Administrators and board members at Great Bend USD 428 and at Barton Community College are watching several bills making their way through the Kansas Legislature that could affect education.
Great Bend USD 428 Superintendent Khris Thexton gave a legislative update at last Monday’s school board meeting.
Senate Bill 271 would repeal the sunset provision for the high-density at-risk weighting, relating to the Kansas school equity and enhancement act. Last year, Great Bend received $733,000 through this funding formula, Thexton said.
Thexton said the House is also looking at updating bond equalization.
“Prior to July 2015, bonds that were passed by USD 428 would have qualified for bond equalization state aid of 52%,” Thexton explained. “After legislation, all bonds for USD 428 passed after July 2015 would qualify for 20% bond state aid. The bill that has been introduced would increase state aid for bonds passed by USD 428 to 46%.”
Another House bill would reduce the liability to businesses that allow high school students to do job shadowing on the premises.
Finally, the Senate’s “Truth in Taxation” bill, SB 294, establishes notice and public hearing requirements prior to approval by a governing body to exceed its certified tax rate for property tax purposes.
The Garden City Telegram reports Senate Bill 294, modeled on a longstanding Utah law, was introduced by Sen. Caryn Tyson (R-Parker). She said it would require municipal units of government receiving more than $5,000 annually in property tax revenue to send notices to residents with an estimate of the projected increase in property tax revenue tied to valuation adjustments.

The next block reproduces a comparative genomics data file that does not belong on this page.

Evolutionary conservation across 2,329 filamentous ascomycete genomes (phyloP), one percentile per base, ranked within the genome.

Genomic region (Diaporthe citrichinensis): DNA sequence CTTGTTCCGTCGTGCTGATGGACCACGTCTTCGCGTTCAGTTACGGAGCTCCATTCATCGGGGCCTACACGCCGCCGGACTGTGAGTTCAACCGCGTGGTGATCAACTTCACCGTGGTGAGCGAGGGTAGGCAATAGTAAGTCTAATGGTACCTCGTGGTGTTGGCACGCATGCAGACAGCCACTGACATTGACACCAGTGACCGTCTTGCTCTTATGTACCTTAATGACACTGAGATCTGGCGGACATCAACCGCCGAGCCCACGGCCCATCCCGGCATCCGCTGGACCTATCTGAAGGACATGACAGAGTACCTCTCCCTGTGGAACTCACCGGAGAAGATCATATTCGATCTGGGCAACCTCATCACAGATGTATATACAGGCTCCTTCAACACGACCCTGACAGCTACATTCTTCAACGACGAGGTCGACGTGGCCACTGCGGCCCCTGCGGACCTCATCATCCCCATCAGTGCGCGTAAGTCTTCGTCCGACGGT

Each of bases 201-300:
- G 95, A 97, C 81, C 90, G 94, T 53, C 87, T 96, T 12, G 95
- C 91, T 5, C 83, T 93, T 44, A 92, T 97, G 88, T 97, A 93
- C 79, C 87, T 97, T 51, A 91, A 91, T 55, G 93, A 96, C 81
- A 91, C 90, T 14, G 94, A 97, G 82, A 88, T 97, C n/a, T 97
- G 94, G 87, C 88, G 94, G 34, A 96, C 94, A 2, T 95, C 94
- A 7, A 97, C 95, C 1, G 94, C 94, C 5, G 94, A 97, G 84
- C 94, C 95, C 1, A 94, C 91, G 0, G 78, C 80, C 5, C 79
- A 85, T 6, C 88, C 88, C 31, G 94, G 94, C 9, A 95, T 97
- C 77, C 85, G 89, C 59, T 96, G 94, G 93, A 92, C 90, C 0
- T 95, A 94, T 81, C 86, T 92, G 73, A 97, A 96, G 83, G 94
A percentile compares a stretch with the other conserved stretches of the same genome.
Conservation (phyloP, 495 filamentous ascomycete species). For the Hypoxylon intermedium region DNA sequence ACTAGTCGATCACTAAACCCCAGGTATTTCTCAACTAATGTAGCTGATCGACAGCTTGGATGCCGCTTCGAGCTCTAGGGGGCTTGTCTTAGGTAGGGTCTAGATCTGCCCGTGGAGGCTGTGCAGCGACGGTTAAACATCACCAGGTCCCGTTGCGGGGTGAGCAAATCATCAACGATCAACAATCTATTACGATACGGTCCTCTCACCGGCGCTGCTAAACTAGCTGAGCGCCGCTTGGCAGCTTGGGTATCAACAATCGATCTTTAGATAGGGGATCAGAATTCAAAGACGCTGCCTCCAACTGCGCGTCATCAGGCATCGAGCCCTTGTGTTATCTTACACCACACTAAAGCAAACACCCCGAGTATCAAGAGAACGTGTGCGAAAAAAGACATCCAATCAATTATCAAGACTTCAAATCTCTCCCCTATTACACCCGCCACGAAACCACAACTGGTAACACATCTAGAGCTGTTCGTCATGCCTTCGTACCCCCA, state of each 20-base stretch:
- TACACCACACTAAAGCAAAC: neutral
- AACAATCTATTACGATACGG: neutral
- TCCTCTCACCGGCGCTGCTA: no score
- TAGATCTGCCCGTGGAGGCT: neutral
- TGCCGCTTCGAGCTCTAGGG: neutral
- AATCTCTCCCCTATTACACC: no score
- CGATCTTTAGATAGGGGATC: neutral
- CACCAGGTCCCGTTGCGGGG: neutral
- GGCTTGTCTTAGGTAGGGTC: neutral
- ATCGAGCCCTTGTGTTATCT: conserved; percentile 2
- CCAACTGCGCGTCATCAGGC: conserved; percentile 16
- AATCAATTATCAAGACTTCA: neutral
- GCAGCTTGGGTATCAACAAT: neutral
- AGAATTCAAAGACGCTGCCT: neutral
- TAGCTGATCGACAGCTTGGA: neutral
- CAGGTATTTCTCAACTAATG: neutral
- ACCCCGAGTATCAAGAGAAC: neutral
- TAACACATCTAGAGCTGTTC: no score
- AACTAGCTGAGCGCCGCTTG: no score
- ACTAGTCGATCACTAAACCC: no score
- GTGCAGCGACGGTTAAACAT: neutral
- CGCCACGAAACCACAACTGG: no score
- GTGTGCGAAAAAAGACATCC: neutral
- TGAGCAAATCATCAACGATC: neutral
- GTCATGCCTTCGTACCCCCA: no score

Higher education bills
Barton Community College’s Board of Trustees chairman, Mike Johnson, also spoke about proposed bills this past week. Johnson, who is also vice chairman of the Kansas Association of Community College Trustees, gave a legislative update during last Tuesday’s BCC board study session.
Johnson said the Legislature is considering the “Kansas Promise Act,” which supposedly would provide “free tuition” to Kansas community colleges. Johnson said this act has the potential to pass and may have merit but he objects to the use of the term “free tuition.”
The Kansas Promise Act provides a scholarship for any Kansas high school graduate to attend a Kansas trade school, technical college or a community college with a focus on one of the 10 high-need areas of labor in the state.
Barton’s Dean of Institutional Effectiveness Charles Perkins told trustees, “Kansas Promise will require a lot of funding and reporting.”
The requirements of compiling mandated reports for State and Federal institutions are costly and time-consuming, Johnson noted.
For example, due to previous legislation, the bottom of the BCC website includes a link titled “Taxpayer and Student Transparency Data.” The link offers a menu with more than a dozen more links, such as board meeting schedules and minutes, financial reporting, tuition and fees, and cost of attendance. By July 1 of this year, all community colleges will be required to offer a similar link, Perkins said. Another link on the transparency data pages shows the bill that led to its creation, House Bill 2144.
Johnson said a new bill being considered, House Bill 2519, would add to the burden of compiling data for reports. The bill creates the Students’ Right to Know Act to provide information on postsecondary education options. It requires the State Department of Education to compile certain information each year. The detailed list of items to report includes the average total student loan debt incurred by an individual who receives a degree or certificate, the average salary for individuals upon graduation, and more. The state department of education would be required to prepare and publish on its website a Student Graduate Horizon Scorecard and distribute it annually to school guidance counselors in each public secondary school in the state.